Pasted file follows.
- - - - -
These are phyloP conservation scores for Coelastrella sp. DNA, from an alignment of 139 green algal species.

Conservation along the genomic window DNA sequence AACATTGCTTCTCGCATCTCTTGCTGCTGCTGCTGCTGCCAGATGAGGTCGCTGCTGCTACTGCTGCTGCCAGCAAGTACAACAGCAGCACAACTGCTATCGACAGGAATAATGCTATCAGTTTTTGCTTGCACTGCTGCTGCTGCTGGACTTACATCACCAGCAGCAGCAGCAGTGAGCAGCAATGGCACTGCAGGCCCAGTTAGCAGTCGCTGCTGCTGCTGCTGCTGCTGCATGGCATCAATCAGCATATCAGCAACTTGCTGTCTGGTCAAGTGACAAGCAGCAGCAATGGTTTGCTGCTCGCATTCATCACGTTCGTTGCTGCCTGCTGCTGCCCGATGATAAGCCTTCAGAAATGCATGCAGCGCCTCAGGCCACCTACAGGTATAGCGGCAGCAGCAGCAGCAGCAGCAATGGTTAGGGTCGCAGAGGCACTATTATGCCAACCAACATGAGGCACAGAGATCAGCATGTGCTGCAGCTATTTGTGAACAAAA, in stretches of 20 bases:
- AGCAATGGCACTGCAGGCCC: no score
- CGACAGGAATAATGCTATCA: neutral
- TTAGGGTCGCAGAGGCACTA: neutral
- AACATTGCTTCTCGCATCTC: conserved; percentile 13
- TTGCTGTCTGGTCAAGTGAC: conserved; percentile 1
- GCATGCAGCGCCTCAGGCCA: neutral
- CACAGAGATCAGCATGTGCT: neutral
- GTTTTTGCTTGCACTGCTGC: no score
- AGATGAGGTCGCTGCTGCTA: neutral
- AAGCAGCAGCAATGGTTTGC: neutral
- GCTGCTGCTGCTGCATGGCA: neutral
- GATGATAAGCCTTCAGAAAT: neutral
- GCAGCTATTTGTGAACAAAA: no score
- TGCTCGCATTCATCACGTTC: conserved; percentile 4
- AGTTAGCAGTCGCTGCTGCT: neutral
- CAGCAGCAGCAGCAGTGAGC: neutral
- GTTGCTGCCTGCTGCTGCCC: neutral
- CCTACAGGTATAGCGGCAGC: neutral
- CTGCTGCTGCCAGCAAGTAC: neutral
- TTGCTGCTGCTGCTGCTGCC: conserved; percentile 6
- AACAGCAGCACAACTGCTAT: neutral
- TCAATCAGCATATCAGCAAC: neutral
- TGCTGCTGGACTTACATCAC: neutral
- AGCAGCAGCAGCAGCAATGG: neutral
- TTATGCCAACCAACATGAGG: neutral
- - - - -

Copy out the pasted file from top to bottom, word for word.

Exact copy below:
These are phyloP conservation scores for Coelastrella sp. DNA, from an alignment of 139 green algal species.

Conservation along the genomic window DNA sequence AACATTGCTTCTCGCATCTCTTGCTGCTGCTGCTGCTGCCAGATGAGGTCGCTGCTGCTACTGCTGCTGCCAGCAAGTACAACAGCAGCACAACTGCTATCGACAGGAATAATGCTATCAGTTTTTGCTTGCACTGCTGCTGCTGCTGGACTTACATCACCAGCAGCAGCAGCAGTGAGCAGCAATGGCACTGCAGGCCCAGTTAGCAGTCGCTGCTGCTGCTGCTGCTGCTGCATGGCATCAATCAGCATATCAGCAACTTGCTGTCTGGTCAAGTGACAAGCAGCAGCAATGGTTTGCTGCTCGCATTCATCACGTTCGTTGCTGCCTGCTGCTGCCCGATGATAAGCCTTCAGAAATGCATGCAGCGCCTCAGGCCACCTACAGGTATAGCGGCAGCAGCAGCAGCAGCAGCAATGGTTAGGGTCGCAGAGGCACTATTATGCCAACCAACATGAGGCACAGAGATCAGCATGTGCTGCAGCTATTTGTGAACAAAA, in stretches of 20 bases:
- AGCAATGGCACTGCAGGCCC: no score
- CGACAGGAATAATGCTATCA: neutral
- TTAGGGTCGCAGAGGCACTA: neutral
- AACATTGCTTCTCGCATCTC: conserved; percentile 13
- TTGCTGTCTGGTCAAGTGAC: conserved; percentile 1
- GCATGCAGCGCCTCAGGCCA: neutral
- CACAGAGATCAGCATGTGCT: neutral
- GTTTTTGCTTGCACTGCTGC: no score
- AGATGAGGTCGCTGCTGCTA: neutral
- AAGCAGCAGCAATGGTTTGC: neutral
- GCTGCTGCTGCTGCATGGCA: neutral
- GATGATAAGCCTTCAGAAAT: neutral
- GCAGCTATTTGTGAACAAAA: no score
- TGCTCGCATTCATCACGTTC: conserved; percentile 4
- AGTTAGCAGTCGCTGCTGCT: neutral
- CAGCAGCAGCAGCAGTGAGC: neutral
- GTTGCTGCCTGCTGCTGCCC: neutral
- CCTACAGGTATAGCGGCAGC: neutral
- CTGCTGCTGCCAGCAAGTAC: neutral
- TTGCTGCTGCTGCTGCTGCC: conserved; percentile 6
- AACAGCAGCACAACTGCTAT: neutral
- TCAATCAGCATATCAGCAAC: neutral
- TGCTGCTGGACTTACATCAC: neutral
- AGCAGCAGCAGCAGCAATGG: neutral
- TTATGCCAACCAACATGAGG: neutral